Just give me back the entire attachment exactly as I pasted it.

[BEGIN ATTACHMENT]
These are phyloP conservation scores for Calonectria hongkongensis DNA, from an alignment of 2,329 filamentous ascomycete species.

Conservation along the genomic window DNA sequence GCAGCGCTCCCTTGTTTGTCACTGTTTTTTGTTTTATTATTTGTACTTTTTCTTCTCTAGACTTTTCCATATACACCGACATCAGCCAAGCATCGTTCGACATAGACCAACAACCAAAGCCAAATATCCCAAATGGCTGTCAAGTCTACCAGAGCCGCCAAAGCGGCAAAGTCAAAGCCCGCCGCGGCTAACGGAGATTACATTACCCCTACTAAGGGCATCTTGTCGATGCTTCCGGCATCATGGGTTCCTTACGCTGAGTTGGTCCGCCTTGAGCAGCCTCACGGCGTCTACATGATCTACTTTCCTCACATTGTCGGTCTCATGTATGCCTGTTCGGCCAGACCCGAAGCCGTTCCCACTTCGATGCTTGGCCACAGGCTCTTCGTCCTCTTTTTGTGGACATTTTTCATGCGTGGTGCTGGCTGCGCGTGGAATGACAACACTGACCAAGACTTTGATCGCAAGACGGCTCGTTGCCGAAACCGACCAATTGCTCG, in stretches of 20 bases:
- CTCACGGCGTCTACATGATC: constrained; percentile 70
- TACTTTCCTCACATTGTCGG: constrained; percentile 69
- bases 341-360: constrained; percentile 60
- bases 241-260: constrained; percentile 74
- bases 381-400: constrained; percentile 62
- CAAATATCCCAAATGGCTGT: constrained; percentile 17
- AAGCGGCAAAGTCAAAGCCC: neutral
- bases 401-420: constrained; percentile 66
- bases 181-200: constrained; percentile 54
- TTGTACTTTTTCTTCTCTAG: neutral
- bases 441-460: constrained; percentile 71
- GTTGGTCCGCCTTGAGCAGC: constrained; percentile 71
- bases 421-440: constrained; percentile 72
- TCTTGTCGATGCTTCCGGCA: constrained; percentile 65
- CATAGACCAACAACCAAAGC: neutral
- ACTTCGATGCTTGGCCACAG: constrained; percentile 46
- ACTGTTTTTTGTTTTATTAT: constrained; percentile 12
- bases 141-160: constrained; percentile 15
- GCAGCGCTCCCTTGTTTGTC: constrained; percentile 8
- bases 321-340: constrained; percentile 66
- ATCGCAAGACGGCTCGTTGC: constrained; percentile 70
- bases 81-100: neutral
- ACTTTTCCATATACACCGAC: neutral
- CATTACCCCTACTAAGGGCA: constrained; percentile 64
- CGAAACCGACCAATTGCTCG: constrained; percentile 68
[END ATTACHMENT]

These are phyloP conservation scores for Calonectria hongkongensis DNA, from an alignment of 2,329 filamentous ascomycete species.

Conservation along the genomic window DNA sequence GCAGCGCTCCCTTGTTTGTCACTGTTTTTTGTTTTATTATTTGTACTTTTTCTTCTCTAGACTTTTCCATATACACCGACATCAGCCAAGCATCGTTCGACATAGACCAACAACCAAAGCCAAATATCCCAAATGGCTGTCAAGTCTACCAGAGCCGCCAAAGCGGCAAAGTCAAAGCCCGCCGCGGCTAACGGAGATTACATTACCCCTACTAAGGGCATCTTGTCGATGCTTCCGGCATCATGGGTTCCTTACGCTGAGTTGGTCCGCCTTGAGCAGCCTCACGGCGTCTACATGATCTACTTTCCTCACATTGTCGGTCTCATGTATGCCTGTTCGGCCAGACCCGAAGCCGTTCCCACTTCGATGCTTGGCCACAGGCTCTTCGTCCTCTTTTTGTGGACATTTTTCATGCGTGGTGCTGGCTGCGCGTGGAATGACAACACTGACCAAGACTTTGATCGCAAGACGGCTCGTTGCCGAAACCGACCAATTGCTCG, in stretches of 20 bases:
- CTCACGGCGTCTACATGATC: constrained; percentile 70
- TACTTTCCTCACATTGTCGG: constrained; percentile 69
- bases 341-360: constrained; percentile 60
- bases 241-260: constrained; percentile 74
- bases 381-400: constrained; percentile 62
- CAAATATCCCAAATGGCTGT: constrained; percentile 17
- AAGCGGCAAAGTCAAAGCCC: neutral
- bases 401-420: constrained; percentile 66
- bases 181-200: constrained; percentile 54
- TTGTACTTTTTCTTCTCTAG: neutral
- bases 441-460: constrained; percentile 71
- GTTGGTCCGCCTTGAGCAGC: constrained; percentile 71
- bases 421-440: constrained; percentile 72
- TCTTGTCGATGCTTCCGGCA: constrained; percentile 65
- CATAGACCAACAACCAAAGC: neutral
- ACTTCGATGCTTGGCCACAG: constrained; percentile 46
- ACTGTTTTTTGTTTTATTAT: constrained; percentile 12
- bases 141-160: constrained; percentile 15
- GCAGCGCTCCCTTGTTTGTC: constrained; percentile 8
- bases 321-340: constrained; percentile 66
- ATCGCAAGACGGCTCGTTGC: constrained; percentile 70
- bases 81-100: neutral
- ACTTTTCCATATACACCGAC: neutral
- CATTACCCCTACTAAGGGCA: constrained; percentile 64
- CGAAACCGACCAATTGCTCG: constrained; percentile 68